Judge Jim Thomas finds the gadgetry around him more Duck Dodgers than Buck Rogers.
"In blackest day or brightest night…Watermelon, cantaloupe, yadda yadda…Erm…superstitious and cowardly lot…With liberty and justice for all!"
And you thought things got out of hand when they gave Guy Gardner a power ring…
In the dark days of 1953, a new Merry Melodies cartoon escaped into the wild, featuring that most glorious of oxymorons, a heroic Daffy Duck. True to his nature, Daffy screwed up pretty much everything he touches in the short, producing an instant classic.
In 2003, the Warner Animation Studios brought forth the continuing mission of that worthy spaceman, er, spaceduck, with Duck Dodgers (typing "in the 24th and a half century" gets old fast). Like another well-known science fiction show, this series lasted a mere three seasons, but its impact has been…well, no, it hasn't been on par with Star Trek: The Original Series, but it's still a cool little series, and Warner Bros. has thoughtfully released Duck Dodgers: Season One on an unsuspecting twenty-first century.
Duck Edgar Dumas Aloysius Dodgers is a hapless schlep whose only real claim to fame was being the waterboy for the Midstate U football team. Through a sequence of events never fully explained, he gets frozen in suspended animation, remaining there until revived by the brilliant Dr. I.Q. Hi in the 24½th century. Dodgers manages to convince everyone that he was a hero in his own time, and thus he is given a commission as a captain in the Galactic Protectorate, accompanied by the ever-loyal Cadet. Together they combat the forces of Martian tyranny—specifically, Queen Tyr'ahnee (Tia Carrera, Wayne's World) and her Commander (Marvin the Martian), along with a hoard of Martian Centurions (all voiced by Michael Dorn, Star Trek: Deep Space Nine).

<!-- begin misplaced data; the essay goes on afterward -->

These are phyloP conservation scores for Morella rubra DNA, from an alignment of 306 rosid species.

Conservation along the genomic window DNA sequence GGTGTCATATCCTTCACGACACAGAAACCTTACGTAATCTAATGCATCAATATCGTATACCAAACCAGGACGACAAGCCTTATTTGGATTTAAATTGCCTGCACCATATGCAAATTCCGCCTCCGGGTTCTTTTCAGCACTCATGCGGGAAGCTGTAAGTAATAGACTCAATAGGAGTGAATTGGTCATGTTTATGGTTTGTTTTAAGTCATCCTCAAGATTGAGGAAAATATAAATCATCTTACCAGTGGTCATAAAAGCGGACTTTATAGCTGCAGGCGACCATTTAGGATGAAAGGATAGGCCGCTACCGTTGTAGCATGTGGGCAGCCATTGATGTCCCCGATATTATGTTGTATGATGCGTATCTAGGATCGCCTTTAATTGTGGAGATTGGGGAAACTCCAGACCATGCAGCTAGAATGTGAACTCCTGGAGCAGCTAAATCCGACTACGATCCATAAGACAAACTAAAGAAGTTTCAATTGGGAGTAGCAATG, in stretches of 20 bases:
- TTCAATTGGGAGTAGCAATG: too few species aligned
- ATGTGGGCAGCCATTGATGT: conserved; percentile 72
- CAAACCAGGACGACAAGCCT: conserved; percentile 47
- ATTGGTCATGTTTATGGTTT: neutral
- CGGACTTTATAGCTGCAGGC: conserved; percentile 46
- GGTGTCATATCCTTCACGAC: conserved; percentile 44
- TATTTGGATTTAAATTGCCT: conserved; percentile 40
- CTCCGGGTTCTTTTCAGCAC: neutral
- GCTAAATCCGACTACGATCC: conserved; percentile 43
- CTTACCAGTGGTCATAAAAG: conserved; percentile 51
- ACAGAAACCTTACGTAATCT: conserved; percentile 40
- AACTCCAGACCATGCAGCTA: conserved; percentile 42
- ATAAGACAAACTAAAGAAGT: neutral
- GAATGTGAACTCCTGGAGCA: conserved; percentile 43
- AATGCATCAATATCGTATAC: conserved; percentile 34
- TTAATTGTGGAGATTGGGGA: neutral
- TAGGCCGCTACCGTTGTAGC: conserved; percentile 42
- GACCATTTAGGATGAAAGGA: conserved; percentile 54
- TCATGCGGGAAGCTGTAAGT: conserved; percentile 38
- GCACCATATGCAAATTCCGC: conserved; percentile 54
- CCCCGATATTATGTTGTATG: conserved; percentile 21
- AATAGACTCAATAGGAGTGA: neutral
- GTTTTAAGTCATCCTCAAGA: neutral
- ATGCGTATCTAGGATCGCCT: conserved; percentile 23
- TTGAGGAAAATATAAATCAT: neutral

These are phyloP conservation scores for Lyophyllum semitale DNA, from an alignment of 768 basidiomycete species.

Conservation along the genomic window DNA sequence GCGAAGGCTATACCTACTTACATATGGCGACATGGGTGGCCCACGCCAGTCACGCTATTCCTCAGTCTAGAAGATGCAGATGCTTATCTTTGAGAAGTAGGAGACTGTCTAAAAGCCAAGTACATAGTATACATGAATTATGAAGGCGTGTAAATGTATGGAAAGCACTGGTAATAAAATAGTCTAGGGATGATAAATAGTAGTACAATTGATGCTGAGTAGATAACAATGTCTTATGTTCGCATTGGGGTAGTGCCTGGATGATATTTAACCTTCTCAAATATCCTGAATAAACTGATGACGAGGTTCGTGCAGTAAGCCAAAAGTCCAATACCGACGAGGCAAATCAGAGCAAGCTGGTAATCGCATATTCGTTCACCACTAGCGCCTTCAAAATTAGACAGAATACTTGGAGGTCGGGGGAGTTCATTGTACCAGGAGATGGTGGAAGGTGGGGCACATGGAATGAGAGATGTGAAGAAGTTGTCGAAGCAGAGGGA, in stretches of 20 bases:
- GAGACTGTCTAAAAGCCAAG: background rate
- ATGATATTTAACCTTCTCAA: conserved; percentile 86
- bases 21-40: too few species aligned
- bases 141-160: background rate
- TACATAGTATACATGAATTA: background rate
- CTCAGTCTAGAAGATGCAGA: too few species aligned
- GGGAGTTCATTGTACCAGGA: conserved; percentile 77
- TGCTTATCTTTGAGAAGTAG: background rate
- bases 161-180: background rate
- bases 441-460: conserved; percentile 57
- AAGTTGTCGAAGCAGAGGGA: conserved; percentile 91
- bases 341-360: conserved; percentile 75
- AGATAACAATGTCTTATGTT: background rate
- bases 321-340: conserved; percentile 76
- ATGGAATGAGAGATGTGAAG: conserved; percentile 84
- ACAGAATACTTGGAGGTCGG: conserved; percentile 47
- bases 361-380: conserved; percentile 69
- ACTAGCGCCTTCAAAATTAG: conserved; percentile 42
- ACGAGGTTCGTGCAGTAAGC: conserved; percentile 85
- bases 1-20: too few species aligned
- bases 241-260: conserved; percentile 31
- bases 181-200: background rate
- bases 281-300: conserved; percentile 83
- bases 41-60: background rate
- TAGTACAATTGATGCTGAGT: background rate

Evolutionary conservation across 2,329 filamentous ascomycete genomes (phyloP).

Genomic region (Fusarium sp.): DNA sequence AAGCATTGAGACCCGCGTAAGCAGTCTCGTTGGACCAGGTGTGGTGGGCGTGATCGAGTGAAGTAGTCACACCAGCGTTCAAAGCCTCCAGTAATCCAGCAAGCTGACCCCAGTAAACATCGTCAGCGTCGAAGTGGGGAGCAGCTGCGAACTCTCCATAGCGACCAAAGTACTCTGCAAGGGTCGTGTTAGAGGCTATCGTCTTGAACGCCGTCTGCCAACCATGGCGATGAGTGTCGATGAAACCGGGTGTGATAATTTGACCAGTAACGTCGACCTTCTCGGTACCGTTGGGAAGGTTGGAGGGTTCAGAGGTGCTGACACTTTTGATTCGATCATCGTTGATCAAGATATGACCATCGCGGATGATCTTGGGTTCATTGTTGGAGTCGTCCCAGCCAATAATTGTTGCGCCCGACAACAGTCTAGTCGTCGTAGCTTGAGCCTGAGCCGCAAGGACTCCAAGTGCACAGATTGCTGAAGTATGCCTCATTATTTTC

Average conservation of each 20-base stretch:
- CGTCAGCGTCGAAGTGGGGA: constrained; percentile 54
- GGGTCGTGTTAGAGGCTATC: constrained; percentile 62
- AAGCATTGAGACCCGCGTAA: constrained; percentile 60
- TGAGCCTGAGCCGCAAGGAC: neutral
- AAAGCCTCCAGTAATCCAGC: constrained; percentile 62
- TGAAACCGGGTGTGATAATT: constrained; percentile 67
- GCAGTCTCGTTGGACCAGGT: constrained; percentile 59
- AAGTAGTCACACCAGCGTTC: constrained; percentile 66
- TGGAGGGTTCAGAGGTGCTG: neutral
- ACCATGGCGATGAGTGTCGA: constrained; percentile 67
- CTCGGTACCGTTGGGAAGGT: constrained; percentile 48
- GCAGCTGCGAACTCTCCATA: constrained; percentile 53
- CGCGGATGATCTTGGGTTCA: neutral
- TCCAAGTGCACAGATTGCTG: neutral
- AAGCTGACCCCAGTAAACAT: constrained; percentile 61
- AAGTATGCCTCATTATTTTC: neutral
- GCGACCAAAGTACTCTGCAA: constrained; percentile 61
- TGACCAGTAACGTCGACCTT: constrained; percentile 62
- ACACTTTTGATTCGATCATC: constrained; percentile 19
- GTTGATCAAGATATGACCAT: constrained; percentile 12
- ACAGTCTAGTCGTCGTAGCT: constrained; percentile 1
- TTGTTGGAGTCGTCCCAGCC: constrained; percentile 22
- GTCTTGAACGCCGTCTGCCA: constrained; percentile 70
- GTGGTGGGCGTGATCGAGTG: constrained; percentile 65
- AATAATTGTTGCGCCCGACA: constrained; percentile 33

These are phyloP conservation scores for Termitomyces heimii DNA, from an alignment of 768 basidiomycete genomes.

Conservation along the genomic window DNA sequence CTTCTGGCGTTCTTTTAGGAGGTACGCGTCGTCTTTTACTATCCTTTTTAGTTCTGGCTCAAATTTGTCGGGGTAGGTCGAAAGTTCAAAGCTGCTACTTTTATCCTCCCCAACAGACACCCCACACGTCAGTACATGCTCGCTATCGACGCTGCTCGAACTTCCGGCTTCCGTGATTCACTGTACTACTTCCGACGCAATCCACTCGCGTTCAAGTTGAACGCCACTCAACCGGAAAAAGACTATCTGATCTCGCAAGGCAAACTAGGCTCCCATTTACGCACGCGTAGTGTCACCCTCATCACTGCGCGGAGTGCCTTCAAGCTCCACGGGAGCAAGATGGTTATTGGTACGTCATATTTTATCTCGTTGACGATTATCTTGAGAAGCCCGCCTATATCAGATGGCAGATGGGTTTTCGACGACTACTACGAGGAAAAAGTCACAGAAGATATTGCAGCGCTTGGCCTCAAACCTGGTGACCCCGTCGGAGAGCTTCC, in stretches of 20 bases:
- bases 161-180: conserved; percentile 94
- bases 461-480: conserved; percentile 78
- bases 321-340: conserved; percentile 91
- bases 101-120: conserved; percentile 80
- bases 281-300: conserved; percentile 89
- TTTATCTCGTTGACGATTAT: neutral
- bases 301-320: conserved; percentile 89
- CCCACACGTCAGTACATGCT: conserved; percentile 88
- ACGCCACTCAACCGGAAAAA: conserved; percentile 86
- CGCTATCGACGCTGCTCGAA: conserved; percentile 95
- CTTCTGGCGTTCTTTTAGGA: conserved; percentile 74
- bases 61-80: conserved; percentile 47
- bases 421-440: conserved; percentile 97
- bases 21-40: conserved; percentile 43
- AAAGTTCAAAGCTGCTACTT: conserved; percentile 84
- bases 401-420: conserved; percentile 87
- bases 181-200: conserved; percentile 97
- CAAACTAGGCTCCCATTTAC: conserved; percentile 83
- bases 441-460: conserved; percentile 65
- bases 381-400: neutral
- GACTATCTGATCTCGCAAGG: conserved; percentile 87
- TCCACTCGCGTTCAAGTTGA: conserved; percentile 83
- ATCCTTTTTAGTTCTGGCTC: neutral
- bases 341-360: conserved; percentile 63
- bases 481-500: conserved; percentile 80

You get all thirteen episodes from the first season:
• "The Trial of Duck Dodgers / Big Bug Mamas"
One of the most enjoyable things about this series is that the writers know not just the Looney Toons conventions, but also the conventions from just about everything else, and they're not afraid to throw it all in a blender at the drop of a hat. So you get things like "The Fowl Friend," a parody of The Iron Giant in which Daffy gets a robotic assistant; "The Wrath of Canasta," in which classic Looney Toons heavy Nasty Canasta turns up as a bounty hunter who tracks Dodgers down on his vacation—which just happens to be a parody of Westworld; or, sweet mother of Chuck Jones, "The Green Lantoon," in which a dry cleaning mixup leaves Dodgers fighting alongside the entire Green Lantern Corps to defeat the evil Sinestro (John de Lancie, Star Trek: The Next Generation).
Is it great? Well, that might be pushing it a bit. While Daffy/Dodgers is at his sniveling, conniving best, the stories aren't always quite up—or maybe that should be down—to his level. The initial episodes with Queen Tyr'ahnee are a little weak, but once the show develops the relationship between her and Dodgers, things really start to pick up. As with most current cartoons, the animation simply isn't on the same level as the original classics, and some of the jokes wear thin over time, and plots that don't reference other shows or movies drag a bit. Still, even the episodes that don't quite work have their moments, while the episodes that do work, work in a big way. The visual design is great fun, liberally borrowing from other science fiction shows, Star Trek in particular. On top of it all is the over-the-top theme song, performed by The Flaming Lips and sung by the uber-cool Tom Jones in full-bore Thunderball mode.
Technically, the disc is good, with bright, vibrant colors. Audio is crisp and clear, though
The only real extra is the original 1953 short, Duck Dodgers in the 24th and a half Century. There's also a trailer for the Warner Bros. 90 Anniversary Collections.
Not guilty. I'm definitely looking forward to more of these continuing voyages.
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Scales of Justice
Studio: Warner Bros.
• Vintage Cartoon
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